Olivia reminds Clay that, no matter what Hannah thought, there are always, always more reasons to live than to die. Clay knows this now. They say their goodbyes, possibly forever: Olivia is moving to New York, a dream of Hannah’s that she never got a chance to achieve.
Everyone is moving on, or at least, going on. The final episode of the season, in many ways, is full of hope. The Jensens even plan to adopt Justin to keep him out of a group home, which, when Clay informs Justin of, causes the troubled teen to cry. He can’t believe someone wants a messed up guy like him.
Oh, and everyone is going to the Spring Fling — even Tony’s super cute boxer boyfriend.
Alex and Jessica even start dating again, though it might not only be the Jensens who want to keep Justin close. After a tearful talk in the locker room, Justin and Jessica reignite their romance by hooking up. I’d say poor Alex, but… is he secretly in love with Zach? And is Zach secretly in love with him? The two looked very cozy “practicing” slow dancing in Zach’s room before the spring fling.
Despite all outward appearances, there are cracks in these happier narratives. Justin is still using heroin, albeit secretly. Bryce is leaving Liberty for some fancy private school… but he’ll see his old jock friends on the field in time for football season. Chloe reveals the real reason she stayed with Bryce: She’s pregnant.
And then there’s Tyler. When we catch up with him, he is just back from a disciplinary program that, miraculously, seems to have changed his attitude completely and for the better. He tells the school’s new, smart guidance counselor that he understands now that he can’t change how people behave, but how he reacts to it.
I believe Tyler means this. I think Tyler believes this. There’s hope for him. And then… Montgomery happens.
13 Reasons Why was criticized last year for depicting Hannah’s death by suicide in graphic detail. This scene, I imagine, will be the one most talked about this year, as it is so brutal that, even after warned about it by another writer, I had to look away.
Montgomery wants revenge on Tyler, whose actions have all but canceled the baseball team’s season. We know that it’s not just about sports for Monty, but about family — and so, when Bryce tells him to get the hell out of his life, Monty snaps and needs someone to blame. Tyler is the perfect punching bag.
Montgomery and a few unnamed jocks attack Tyler in the bathroom, despite Tyler using every single verbal strategy he learned in his disciplinary program to attempt to diffuse the conflict. Monty smashes Tyler against the mirror. Then the sink. It’s brutal and relentless. Monty then has his goons drag Tyler into a bathroom stall, where Monty uses a janitor’s broom to sodomize a screaming Tyler as his head is plunged into the toilet.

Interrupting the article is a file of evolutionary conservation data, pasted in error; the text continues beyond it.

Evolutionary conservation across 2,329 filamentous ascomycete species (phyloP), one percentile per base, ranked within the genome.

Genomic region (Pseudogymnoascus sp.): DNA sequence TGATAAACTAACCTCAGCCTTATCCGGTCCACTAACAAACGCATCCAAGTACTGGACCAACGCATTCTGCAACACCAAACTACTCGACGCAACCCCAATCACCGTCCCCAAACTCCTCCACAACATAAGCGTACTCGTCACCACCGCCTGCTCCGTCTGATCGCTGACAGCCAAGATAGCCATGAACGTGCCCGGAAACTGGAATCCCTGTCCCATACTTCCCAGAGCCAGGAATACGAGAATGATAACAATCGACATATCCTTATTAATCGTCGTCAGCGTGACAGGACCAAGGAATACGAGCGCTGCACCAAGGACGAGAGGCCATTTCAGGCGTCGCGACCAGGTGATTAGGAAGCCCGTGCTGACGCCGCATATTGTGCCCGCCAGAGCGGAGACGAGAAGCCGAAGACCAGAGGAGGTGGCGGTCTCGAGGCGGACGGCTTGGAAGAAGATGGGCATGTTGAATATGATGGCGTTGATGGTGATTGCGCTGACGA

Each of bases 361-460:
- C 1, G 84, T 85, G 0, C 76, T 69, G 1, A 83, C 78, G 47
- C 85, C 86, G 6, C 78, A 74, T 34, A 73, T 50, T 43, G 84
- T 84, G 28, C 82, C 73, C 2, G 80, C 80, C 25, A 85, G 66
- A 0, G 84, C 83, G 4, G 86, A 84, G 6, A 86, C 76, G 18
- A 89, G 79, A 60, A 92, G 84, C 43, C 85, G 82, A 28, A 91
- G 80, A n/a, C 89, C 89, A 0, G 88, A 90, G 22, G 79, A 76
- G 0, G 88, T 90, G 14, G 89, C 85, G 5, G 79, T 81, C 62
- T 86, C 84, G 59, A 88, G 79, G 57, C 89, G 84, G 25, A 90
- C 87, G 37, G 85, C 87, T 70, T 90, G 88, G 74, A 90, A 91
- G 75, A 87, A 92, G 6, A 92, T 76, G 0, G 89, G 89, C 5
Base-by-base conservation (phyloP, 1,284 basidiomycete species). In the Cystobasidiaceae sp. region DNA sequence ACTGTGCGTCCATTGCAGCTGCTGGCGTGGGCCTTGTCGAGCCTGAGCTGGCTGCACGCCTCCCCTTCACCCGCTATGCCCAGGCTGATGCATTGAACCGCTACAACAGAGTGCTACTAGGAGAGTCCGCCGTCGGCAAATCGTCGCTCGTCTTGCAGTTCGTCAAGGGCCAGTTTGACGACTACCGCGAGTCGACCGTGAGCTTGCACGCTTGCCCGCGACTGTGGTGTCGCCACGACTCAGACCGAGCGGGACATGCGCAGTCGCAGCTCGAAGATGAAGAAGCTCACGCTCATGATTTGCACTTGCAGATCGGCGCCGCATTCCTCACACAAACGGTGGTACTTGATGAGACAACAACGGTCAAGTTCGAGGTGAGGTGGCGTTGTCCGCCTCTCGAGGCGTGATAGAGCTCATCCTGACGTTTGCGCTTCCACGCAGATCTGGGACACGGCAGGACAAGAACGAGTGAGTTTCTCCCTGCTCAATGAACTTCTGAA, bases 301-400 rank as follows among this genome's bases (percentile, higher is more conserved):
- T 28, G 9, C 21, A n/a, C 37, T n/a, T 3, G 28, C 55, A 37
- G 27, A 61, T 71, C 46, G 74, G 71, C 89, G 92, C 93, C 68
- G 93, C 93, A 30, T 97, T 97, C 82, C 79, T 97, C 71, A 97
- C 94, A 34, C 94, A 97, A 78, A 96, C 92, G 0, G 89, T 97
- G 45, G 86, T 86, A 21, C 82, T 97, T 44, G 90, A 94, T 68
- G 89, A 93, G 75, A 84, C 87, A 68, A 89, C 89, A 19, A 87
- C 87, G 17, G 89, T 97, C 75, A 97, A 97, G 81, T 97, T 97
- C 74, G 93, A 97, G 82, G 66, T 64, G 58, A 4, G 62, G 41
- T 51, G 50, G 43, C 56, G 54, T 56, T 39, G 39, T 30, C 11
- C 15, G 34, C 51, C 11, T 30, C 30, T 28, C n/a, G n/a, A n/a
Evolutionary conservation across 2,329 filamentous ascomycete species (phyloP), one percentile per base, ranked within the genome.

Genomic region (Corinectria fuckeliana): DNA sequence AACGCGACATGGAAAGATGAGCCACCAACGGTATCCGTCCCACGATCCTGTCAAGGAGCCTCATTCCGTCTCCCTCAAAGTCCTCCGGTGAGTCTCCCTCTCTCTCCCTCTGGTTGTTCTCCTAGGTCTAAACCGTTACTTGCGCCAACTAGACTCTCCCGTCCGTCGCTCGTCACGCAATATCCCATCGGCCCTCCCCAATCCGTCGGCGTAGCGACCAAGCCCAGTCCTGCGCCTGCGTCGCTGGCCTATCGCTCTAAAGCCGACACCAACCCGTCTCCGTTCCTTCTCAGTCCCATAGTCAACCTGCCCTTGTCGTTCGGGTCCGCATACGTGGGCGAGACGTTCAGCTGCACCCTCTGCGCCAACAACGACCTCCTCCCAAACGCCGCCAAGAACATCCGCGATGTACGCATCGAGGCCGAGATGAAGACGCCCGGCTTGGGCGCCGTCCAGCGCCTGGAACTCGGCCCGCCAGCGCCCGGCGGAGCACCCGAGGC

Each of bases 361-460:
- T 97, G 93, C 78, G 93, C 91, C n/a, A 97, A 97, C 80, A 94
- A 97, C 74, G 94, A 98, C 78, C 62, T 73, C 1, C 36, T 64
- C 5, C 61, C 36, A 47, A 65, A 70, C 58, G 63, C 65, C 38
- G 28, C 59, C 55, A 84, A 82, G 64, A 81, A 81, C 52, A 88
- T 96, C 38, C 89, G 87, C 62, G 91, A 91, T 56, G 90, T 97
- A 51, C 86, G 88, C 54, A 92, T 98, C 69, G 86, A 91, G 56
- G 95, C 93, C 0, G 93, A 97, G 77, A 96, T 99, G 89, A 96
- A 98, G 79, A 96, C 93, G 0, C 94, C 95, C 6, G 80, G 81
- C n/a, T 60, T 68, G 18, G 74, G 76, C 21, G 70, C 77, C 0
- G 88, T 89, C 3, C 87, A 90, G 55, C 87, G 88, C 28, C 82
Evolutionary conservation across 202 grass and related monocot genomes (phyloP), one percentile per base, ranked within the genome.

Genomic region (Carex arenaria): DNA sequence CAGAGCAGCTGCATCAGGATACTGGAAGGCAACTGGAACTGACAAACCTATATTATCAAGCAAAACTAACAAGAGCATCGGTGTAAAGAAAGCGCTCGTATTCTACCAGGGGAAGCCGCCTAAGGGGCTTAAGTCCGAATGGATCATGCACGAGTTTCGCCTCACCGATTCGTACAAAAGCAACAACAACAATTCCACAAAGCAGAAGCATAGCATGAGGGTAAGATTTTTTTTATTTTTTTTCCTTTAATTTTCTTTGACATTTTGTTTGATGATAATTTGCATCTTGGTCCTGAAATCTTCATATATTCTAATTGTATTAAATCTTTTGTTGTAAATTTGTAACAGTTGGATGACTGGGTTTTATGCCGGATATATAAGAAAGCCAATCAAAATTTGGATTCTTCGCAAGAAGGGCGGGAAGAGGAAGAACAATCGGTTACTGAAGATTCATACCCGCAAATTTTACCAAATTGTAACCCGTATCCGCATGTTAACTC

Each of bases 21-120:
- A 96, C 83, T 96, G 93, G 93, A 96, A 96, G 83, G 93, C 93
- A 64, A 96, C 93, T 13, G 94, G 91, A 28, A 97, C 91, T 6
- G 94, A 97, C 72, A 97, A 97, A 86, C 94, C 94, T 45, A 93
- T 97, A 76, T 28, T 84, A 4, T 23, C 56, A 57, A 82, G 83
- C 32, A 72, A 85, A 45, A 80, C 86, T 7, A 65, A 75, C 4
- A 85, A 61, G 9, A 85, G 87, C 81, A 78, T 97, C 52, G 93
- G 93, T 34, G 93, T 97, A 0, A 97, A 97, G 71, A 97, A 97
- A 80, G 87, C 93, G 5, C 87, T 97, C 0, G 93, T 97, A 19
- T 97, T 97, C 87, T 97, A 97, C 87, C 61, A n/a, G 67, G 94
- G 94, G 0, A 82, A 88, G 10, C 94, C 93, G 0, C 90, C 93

We have seen two sexual assaults on 13 Reasons Why already, and this final one drives home what they are always about: Not sex, but power. It was not enough for Monty to beat up Tyler in the bathroom: He wanted to do something so extreme, so horrific, that Tyler would go home unable to tell his parents out of shame and embarrassment.
It’s not merely Monty’s actions that cause Tyler to drive to the spring fling armed with guns — it’s the final X factor following a particularly hellish year.
The spring fling is a night of healing for the students on the tapes. “The Night We Met,” by Lord Huron, plays — and everyone rallies around Clay as he sobs into Jessica’s arms. It’s a beautiful, tender moment which brings us back to the point of the season, and to the whole show, really: This world will try to bring us down at every turn, but we can combat it by loving one another.
Clay has this message in mind when he learns that Tyler will soon arrive at the dance with his arsenal of guns. He warns everyone to lock the doors… but don’t call the police. Clay doesn’t want Tyler’s life ruined, and he doesn’t want him dead by his own hand or by the cops. Clay has got this.
Pause: I think 13 Reasons Why may receive some flak for this particular Clay plot point. But it does tee up drama for what appears to be an inevitable season 3.
Clay finds Tyler, who is ready to murder his classmates, outside the school. He stands in Tyler’s way and begs him not to go through with his plan. He reminds Tyler that if he does, he’ll just be another story that people can cry over for a week, before the entire world moves on. It won’t change anything. In fact, Clay says, if Tyler really thinks it will he’ll let him inside the dance.
This is not great planning. But, as this is a television show, it works. Tyler hands Clay his biggest gun. Tony shows up in his car and demands that Tyler get in, just as police sirens get louder and louder.
Unfortunately, Clay is left holding the gun and Tyler is still angry and armed. What comes next for the students at Liberty High? While everyone is on a healing path, there is still quite the mess to clean up.
If you are thinking about suicide, please contact Samaritans on 116 123. All calls are free and will be answered in confidence.